Solar power was the fastest growing source of energy in 2016, according to a new report from the International Energy Agency (IEA). Solar PV capacity worldwide grew by 50% in 2016.
The IEA also predicted that the renewables sector, in general, would continue to see strong growth. The report noted that two-thirds of new power sources in 2016 were renewable.
The International Energy Agency is an intergovernmental organisation established to ensure clean and reliable energy for its member countries. It produces statistics and documents about the different ways that energy is being used and produced globally.
Where is this growth happening?
A large chunk of this growth is coming from China and India, although the US is also a large part of the expansion in the renewable energy sector. These countries make up two-thirds of the renewable energy growth across the world.
For the UK, the figures are less good. The report forecasts a slower growth in the solar sector. However, the industry is still in a very strong position and predicted to grow significantly.
The real question, though, is what is this growth going to mean for consumers? We’ve analysed the report, and come up with some answers.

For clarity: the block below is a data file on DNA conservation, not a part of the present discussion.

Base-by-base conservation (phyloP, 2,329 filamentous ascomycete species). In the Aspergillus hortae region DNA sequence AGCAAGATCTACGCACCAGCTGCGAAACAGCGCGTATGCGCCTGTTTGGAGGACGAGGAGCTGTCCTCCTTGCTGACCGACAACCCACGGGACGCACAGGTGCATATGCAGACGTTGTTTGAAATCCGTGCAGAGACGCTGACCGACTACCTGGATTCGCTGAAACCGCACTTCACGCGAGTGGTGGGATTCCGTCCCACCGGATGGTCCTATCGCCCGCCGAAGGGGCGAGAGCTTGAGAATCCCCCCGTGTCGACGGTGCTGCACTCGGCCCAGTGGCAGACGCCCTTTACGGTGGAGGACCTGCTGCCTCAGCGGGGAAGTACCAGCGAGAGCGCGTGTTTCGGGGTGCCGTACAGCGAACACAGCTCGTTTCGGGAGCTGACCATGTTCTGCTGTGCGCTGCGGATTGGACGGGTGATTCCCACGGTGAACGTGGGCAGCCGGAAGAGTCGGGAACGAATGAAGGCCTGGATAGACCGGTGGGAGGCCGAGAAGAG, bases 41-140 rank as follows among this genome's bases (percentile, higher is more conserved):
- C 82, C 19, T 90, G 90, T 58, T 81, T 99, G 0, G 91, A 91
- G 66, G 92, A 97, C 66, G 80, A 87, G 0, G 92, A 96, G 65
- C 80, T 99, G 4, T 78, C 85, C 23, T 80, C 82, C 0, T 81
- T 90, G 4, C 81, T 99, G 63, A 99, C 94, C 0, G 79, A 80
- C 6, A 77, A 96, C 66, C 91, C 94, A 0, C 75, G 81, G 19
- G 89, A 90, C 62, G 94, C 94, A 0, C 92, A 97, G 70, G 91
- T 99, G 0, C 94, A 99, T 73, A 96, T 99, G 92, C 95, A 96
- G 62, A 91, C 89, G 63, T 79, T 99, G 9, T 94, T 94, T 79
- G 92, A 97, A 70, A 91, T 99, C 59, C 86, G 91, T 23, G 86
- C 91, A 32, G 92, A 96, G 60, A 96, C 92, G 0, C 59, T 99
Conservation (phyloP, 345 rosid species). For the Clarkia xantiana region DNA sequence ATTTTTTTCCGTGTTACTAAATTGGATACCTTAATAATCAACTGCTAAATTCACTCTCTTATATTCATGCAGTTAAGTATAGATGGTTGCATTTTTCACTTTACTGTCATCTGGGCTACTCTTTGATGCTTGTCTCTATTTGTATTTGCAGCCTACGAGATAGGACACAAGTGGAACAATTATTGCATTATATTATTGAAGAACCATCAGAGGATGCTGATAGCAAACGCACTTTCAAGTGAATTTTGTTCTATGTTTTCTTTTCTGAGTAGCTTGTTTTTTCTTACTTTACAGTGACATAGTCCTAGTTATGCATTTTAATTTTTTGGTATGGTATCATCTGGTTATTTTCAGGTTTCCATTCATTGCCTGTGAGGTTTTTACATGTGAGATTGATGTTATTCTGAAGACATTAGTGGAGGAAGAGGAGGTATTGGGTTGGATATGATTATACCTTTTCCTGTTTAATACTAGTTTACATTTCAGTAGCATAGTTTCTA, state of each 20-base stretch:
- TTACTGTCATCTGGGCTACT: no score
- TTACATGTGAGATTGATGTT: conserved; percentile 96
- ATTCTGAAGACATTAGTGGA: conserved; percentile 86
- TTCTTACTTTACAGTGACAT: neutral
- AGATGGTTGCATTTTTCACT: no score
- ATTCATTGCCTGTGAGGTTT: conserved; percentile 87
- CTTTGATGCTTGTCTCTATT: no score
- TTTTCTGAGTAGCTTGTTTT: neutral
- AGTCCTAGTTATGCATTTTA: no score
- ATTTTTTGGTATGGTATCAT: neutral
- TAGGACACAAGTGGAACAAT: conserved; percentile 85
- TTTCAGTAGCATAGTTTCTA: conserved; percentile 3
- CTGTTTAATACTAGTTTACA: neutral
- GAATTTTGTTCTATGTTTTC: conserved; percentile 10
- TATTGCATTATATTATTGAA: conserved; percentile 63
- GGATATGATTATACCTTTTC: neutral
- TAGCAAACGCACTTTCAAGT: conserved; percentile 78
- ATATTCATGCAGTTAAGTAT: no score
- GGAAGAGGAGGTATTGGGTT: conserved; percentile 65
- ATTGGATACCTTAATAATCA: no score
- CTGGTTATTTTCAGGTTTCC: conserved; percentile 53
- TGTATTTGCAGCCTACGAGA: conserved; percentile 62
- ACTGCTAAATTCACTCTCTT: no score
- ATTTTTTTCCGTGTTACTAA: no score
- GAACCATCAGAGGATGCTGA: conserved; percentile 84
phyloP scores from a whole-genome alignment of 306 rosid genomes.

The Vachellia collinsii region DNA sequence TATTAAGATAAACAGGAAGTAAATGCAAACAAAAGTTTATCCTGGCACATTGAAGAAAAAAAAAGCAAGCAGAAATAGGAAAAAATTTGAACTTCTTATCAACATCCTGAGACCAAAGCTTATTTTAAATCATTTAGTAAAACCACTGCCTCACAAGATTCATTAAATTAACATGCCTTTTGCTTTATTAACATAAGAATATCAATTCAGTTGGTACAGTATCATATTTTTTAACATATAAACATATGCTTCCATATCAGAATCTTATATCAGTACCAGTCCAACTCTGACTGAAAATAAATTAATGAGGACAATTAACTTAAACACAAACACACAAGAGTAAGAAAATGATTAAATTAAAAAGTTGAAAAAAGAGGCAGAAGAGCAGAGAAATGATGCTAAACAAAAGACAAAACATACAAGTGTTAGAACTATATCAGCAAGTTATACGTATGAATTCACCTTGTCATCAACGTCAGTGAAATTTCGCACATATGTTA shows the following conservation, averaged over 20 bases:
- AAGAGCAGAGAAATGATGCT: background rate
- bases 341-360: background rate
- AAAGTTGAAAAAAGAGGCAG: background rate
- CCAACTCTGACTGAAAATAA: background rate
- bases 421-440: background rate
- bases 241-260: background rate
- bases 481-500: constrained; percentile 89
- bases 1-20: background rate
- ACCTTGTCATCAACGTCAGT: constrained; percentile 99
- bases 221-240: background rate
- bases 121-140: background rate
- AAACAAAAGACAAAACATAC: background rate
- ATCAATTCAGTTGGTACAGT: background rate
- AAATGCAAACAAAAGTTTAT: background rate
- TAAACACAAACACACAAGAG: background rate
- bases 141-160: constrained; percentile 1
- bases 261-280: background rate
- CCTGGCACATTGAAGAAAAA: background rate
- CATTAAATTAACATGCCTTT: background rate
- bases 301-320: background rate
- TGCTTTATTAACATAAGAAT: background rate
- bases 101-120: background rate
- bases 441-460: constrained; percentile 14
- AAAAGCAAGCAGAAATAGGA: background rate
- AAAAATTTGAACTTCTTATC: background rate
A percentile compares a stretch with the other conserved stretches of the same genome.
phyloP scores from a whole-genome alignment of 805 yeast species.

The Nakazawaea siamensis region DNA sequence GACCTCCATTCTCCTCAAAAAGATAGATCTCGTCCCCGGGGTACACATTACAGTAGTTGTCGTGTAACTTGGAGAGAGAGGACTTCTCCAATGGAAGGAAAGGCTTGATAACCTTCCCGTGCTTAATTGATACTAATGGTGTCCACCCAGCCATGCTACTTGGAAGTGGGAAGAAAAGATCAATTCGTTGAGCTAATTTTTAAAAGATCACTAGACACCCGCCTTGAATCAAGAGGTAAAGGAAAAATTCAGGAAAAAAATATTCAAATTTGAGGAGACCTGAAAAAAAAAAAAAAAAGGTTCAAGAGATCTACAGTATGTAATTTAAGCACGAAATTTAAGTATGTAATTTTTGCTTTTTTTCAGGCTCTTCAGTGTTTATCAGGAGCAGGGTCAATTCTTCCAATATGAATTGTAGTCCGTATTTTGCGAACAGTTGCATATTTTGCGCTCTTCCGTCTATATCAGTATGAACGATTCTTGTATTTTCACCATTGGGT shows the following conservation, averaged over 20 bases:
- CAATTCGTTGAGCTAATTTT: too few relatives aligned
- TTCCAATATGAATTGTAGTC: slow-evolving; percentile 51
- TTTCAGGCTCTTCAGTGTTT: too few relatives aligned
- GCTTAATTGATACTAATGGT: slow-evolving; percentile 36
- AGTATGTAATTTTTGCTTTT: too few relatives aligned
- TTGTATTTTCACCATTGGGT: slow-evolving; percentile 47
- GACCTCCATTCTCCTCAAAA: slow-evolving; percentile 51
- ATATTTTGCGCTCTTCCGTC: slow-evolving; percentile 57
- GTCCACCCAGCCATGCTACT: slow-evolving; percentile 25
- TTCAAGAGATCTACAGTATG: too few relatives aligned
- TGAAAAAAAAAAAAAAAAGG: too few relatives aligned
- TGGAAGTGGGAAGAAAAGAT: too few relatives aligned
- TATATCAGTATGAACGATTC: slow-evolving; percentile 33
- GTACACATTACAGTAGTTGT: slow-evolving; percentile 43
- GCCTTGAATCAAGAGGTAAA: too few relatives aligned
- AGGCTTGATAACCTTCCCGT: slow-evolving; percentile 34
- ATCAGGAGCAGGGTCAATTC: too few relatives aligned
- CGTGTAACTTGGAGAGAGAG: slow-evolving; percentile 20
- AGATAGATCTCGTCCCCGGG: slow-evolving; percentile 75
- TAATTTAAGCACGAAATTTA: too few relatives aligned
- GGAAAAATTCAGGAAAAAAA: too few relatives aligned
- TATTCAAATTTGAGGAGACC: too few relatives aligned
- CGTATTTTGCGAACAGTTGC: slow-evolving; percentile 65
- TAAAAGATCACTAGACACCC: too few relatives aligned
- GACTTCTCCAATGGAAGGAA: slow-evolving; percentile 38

What does this mean for me?
The biggest takeaway for consumers from this is that it’s still a great time to buy solar! The industry is doing well and continued growth will only take it from strength to strength.
The report also found that renewables are getting considerably cheaper. Paolo Frankl, the head of the renewable energy division at the IEA, said that ‘renewables may well become cheaper than fossil fuel alternatives’.
In addition, the continuing advancements in home battery technology are making solar PV an even more attractive prospect. These new batteries feature smart technology, which means they can make decisions about when to store energy and when to sell it back to the grid based on your home’s energy use.
All of these reasons means there’s never been a better time to have solar PV installed on your property! For more information about solar PV, click here. Or, click here to see the full report from the IEA.
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